all these other people. I don’t need to be told that Istopped working out, or
forgiven for not doing it.” There is a brief summary of some of Gray’s
thinking in this slide show called Sociality Inside from the Texting 4 Health conference.
(This contrast between tracking as a means to an end and
tracking as a mode of self-awareness is something I’ll return to below.)
At some point I asked whether anybody had looked at
government and non-profit focused business models. At first there was a general
shaking of heads, a few comments
about the difficulty of finding money in government work. But then, almost as
an afterthought, a few people spoke up with a different point of view.
David Fore described Lybba.org, a nonprofit whose mission is to
alleviate the suffering of people with chronic health conditions. Lybba is
partner on a multi-million dollar NIH grant to Children’s Hospital Medical
Center in Cincinnati. I quote from the research grant here, because it is
inspiring to think about from the perspective of QS:
Chronic illness kills too many and costs too much. Reducing
this burden is possible, yet within our current health care system, Americans
receive about 50% of indicated care and patients follow doctors’ orders about
as often. What if there was a way to create a vastly better chronic illness
care system by harnessing the inherent motivation and collective intelligence
of patients and clinicians? What if this system allowed patients and physicians
to share information freely, collaborate to solve important problems, and use
their collective creativity and expertise to act in ways that improve health? A
system for transforming chronic care is possible – we intend to build it by
designing, prototyping, optimizing, and evaluating a clinical collaborative
care network (C3N)
People like interacting with nonprofits, Fore said,
“because they believe that you don’t have nefarious reasons for gathering their
Khaled Hassounah of MedHelp was standing in the back of the
room for the entire time and may not have been much noticed, but he has a lot
of data on self-tracking and health. MedHelp has millions of users, mostly
doing very basic community sharing and mutual help around specific health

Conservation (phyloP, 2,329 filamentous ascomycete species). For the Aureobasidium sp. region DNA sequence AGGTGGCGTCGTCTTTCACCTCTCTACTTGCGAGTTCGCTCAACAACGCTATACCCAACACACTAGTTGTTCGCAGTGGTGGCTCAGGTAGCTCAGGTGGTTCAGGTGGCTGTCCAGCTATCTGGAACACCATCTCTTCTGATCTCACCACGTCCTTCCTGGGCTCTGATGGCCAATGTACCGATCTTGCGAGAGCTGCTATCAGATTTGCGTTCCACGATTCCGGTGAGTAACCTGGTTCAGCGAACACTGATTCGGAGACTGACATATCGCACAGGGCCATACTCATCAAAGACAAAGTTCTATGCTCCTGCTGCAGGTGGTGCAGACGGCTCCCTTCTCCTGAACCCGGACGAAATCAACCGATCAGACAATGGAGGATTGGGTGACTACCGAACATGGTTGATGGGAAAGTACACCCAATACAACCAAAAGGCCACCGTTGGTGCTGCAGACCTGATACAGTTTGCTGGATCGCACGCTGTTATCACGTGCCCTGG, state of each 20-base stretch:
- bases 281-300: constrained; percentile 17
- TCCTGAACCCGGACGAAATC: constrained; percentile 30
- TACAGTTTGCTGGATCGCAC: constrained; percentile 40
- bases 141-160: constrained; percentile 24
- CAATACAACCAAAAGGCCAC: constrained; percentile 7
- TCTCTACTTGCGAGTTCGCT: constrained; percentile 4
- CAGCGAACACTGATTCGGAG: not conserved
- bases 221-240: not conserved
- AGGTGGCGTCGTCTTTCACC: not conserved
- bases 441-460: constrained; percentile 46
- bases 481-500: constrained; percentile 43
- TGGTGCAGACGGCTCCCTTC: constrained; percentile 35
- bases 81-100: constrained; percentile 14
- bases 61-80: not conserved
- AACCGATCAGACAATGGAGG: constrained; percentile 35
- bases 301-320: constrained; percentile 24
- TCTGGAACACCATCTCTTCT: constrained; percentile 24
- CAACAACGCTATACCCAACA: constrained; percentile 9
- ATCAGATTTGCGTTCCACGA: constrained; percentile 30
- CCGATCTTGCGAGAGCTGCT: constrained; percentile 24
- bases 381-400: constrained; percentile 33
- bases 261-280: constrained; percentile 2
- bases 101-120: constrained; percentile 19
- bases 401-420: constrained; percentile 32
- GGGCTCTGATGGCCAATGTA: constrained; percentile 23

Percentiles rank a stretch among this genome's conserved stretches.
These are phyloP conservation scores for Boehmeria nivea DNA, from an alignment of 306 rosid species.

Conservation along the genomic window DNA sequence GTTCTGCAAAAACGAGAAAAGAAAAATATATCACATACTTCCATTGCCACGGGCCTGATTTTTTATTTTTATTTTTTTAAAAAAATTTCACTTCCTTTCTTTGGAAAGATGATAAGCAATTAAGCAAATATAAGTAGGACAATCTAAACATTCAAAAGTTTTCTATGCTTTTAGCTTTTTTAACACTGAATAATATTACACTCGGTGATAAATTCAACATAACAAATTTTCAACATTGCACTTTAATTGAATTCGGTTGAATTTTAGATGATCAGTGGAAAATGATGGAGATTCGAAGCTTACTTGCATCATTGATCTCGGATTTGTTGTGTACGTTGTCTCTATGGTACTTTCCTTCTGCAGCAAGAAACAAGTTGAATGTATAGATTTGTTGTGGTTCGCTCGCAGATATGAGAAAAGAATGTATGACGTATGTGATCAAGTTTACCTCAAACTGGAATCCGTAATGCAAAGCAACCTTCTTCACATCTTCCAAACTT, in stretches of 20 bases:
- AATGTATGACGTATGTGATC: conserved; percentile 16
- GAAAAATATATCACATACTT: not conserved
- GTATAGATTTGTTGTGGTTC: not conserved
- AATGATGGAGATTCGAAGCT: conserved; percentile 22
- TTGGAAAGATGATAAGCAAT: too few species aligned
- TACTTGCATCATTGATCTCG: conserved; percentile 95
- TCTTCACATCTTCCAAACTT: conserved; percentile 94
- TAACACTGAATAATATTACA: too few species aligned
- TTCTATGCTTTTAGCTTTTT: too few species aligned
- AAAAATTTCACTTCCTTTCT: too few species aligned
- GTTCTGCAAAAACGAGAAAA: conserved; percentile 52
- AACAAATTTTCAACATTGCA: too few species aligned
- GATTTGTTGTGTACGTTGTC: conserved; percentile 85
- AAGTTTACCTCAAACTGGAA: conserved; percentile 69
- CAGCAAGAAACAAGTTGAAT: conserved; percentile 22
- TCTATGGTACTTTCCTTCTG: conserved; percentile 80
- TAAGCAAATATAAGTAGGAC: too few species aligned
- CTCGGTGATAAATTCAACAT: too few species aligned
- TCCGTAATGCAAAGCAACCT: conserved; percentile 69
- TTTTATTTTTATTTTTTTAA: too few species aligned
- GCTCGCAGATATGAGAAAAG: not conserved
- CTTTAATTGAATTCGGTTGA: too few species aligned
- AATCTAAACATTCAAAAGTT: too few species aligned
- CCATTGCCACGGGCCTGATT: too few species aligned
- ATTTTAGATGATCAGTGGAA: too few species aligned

conditions. For the last couple of years, MedHelp has been offering tracking
software to its users. I will have some stats in my upcoming New York Times
magazine story about the culture of the Quantified Self, so I’ll save them for
now, except to say that the numbers of people using MedHelp trackers is quite
large. MedHelp supports itself through advertising.
While there was a lot of cynicism – much of it deserved -
about advertising models, and in particular about taking pharmaceutical
advertisements, one good thing about advertising models is that they force you
to develop “organic traffic.” That is, people have to actually like
and value what you are doing. (That’s leaving aside the question of black hat SEO, an obsession of mine at the moment, but a topic for another time.)
Khaled also said that his company had recently been working with the state of
Washington to do something related to health and wellness for state employees.
He didn’t go into details, but he reminded us that the government is an
employer, too, and a very big one.
The day ended with a short discussion of privacy, ethics,
and the future architecture of personal data. John Mattison, the Chief Medical Information Officer of Kaiser Permanente Southern California talked
about the difficulties of designing a personal data architecture in the face of
both institutional requirements and regulatory ignorance.
of Polka tried to give a quick
philosophical “reboot” on the privacy topic, saying that we should be
able to hold on to our data, but allow others to ask it questions. You don’t
have to give your health care provider unlimited access your bits. Instead, if
things are stored in a standard format, you can issue permission for somebody
to query your data, without copying everything (or anything). You can even
cancel your permission later, and the reports that had been generated about you
will shrivel for lack of data. This is a very important notion, quite hard to
get your mind around at first. I think of it as a “personal data server in